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Twitter Denies 55,000 Usernames And Passwords Posted Online Were Hacked

Twitter had a bit of a hacking scare on Tuesday, as about 55,000 usernames and passwords were leaked on a filesharing website. However, the company has denied that they were actually hacked, claiming that the data was actually mostly spam accounts, unlinked usernames and passwords, or duplicates.

As Mashable reports, hackers claiming to be part of hacktivist group Anonymous boasted on Tuesday that they had breached Twitter’s security and stolen the credentials for over 55,000 Twitter accounts.

The passwords and usernames were posted to filesharing website Pastebin by an anonymous user. Early reports suggested that this was part of a massive attack on Twitter, and that the data contained the passwords for some celebrity accounts.

However, Twitter has denied that this attack occurred. Instead, they say that most of the usernames and passwords in the leaked files is either for suspended spam accounts, duplicate information, or that the usernames and passwords are not actually connected to one another.

Apparently there are over 20,000 duplicates in the files, according to an email from Twitter sent to Mashable.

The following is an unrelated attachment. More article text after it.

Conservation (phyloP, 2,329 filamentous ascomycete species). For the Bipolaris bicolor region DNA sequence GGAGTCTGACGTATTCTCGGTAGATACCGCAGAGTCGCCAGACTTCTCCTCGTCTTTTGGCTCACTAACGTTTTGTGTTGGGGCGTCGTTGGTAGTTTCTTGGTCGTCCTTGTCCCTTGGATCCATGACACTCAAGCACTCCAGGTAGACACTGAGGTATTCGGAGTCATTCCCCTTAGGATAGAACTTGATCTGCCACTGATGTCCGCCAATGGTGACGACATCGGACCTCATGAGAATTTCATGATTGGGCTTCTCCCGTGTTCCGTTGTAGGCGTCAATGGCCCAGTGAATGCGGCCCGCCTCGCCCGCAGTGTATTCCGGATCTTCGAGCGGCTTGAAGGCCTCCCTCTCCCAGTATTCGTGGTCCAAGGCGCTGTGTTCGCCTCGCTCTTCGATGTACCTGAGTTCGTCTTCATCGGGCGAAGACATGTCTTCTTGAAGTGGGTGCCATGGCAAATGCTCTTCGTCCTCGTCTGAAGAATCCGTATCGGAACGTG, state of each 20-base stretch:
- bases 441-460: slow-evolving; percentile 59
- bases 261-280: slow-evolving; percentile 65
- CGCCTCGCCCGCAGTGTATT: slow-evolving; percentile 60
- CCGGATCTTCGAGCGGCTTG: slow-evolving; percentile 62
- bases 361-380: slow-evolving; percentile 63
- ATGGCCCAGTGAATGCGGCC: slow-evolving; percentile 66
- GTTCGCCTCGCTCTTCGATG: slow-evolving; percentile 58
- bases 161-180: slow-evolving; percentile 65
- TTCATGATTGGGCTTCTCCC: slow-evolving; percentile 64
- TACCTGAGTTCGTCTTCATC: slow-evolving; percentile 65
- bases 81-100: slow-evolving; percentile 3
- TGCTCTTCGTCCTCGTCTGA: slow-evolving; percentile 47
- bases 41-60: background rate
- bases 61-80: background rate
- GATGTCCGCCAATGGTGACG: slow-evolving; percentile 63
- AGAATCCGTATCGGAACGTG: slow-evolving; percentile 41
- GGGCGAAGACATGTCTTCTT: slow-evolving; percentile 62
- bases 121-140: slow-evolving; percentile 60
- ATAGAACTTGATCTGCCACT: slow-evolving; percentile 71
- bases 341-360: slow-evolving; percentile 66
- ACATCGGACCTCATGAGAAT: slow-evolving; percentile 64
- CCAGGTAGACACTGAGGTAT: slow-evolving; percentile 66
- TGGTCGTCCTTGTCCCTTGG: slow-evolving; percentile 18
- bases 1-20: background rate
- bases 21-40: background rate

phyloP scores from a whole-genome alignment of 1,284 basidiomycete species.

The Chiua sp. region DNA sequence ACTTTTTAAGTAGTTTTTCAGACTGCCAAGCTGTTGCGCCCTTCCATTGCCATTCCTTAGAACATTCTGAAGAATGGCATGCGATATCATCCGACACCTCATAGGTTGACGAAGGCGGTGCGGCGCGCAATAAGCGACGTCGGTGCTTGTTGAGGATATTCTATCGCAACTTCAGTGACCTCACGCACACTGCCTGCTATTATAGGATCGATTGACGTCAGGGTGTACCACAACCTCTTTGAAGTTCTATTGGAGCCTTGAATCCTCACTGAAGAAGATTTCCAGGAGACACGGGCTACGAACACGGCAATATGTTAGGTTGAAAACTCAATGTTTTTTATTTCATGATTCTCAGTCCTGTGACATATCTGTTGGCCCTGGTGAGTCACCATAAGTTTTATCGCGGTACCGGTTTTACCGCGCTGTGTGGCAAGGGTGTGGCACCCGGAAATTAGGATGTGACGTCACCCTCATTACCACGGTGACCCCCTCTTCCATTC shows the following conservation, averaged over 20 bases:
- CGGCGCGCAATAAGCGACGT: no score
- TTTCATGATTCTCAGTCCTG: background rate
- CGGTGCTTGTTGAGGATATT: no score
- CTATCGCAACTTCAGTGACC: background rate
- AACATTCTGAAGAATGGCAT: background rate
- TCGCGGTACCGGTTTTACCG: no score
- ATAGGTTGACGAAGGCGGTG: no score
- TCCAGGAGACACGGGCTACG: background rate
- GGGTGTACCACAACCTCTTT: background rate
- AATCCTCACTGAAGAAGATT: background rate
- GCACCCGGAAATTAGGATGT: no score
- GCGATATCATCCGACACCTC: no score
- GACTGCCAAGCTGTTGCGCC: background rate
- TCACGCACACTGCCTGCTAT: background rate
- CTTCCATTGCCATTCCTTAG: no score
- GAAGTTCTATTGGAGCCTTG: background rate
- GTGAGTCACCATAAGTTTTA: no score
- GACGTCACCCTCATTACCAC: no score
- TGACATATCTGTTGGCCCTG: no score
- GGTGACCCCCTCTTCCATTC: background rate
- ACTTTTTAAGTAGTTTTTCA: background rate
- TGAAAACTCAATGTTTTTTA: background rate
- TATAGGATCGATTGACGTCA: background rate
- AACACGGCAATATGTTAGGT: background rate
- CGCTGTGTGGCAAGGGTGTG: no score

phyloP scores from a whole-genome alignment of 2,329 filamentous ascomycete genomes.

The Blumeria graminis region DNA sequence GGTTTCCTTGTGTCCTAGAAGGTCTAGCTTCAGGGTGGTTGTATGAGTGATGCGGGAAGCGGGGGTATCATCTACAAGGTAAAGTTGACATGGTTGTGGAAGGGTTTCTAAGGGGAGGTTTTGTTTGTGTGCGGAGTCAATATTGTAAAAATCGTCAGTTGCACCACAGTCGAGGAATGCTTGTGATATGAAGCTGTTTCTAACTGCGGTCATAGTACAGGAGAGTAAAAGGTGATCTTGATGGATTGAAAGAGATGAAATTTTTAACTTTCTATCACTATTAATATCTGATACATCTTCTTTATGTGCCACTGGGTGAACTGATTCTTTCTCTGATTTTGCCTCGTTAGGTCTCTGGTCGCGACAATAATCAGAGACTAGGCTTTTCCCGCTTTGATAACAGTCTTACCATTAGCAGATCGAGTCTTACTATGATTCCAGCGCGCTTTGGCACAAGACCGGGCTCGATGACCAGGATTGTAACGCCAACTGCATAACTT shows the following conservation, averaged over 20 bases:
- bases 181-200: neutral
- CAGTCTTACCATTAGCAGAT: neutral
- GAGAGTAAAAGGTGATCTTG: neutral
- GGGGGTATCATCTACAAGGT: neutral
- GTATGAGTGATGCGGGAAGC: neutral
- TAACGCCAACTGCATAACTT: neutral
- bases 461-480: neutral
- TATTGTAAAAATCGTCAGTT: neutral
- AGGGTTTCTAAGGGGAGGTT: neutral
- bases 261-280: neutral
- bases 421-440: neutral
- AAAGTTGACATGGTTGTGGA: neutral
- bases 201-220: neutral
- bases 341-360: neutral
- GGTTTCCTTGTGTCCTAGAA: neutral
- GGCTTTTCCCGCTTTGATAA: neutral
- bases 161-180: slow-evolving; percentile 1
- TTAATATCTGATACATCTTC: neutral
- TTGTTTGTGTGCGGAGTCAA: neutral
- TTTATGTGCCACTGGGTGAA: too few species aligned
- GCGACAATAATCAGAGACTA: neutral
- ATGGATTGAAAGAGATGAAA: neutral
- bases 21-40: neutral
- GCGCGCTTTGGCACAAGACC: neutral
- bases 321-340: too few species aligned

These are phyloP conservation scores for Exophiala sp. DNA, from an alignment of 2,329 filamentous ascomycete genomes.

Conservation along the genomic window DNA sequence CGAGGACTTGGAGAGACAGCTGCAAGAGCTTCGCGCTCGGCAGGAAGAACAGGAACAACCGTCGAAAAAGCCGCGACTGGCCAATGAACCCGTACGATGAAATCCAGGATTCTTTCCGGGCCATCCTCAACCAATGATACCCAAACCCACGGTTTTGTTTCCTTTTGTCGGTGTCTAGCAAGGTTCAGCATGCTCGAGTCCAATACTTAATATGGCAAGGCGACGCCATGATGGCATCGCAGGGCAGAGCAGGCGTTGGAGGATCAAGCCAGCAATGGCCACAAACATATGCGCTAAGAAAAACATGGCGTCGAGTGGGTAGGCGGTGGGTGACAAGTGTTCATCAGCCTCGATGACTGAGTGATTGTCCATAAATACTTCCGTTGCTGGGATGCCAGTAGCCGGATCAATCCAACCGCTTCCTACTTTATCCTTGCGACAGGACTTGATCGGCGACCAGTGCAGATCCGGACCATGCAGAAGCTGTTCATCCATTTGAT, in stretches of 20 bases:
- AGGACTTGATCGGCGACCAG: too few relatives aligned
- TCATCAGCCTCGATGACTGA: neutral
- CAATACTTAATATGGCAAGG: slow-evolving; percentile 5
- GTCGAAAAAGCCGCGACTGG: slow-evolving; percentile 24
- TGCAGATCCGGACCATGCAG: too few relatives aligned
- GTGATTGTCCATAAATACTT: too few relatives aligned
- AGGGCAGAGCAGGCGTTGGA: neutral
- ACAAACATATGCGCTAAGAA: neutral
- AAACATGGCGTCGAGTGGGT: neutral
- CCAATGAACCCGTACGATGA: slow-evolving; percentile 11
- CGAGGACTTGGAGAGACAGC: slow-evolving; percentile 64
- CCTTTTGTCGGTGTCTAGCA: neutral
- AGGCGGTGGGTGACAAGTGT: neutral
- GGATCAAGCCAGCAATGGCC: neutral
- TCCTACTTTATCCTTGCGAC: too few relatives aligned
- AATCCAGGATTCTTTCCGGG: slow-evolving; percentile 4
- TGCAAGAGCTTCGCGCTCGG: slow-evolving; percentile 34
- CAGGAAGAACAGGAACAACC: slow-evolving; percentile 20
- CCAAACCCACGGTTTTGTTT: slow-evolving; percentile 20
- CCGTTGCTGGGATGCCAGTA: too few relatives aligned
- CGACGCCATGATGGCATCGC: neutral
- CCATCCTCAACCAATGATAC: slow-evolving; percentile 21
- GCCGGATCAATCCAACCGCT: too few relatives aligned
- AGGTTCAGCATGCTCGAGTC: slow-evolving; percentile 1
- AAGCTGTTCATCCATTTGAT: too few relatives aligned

The company did not say whether there were actually any accounts whose information was legitimately stolen and posted in these files. However Twitter did do some password resetting for potentially compromised accounts, which is something they do regularly for accounts hacked by phishing and other scams.

There are some basic things you can do to keep your account safe. First, make sure you’re not using one of these 25 words passwords of 2011 for your Twitter account – otherwise, it won’t take more than a little guesswork for someone to break in. You should also double check which apps you’ve given permission to access your account, and remove unwanted ones from your profile. Lastly, you can check out these five official security tips from Twitter itself.

(Password hacker image via Shutterstock)

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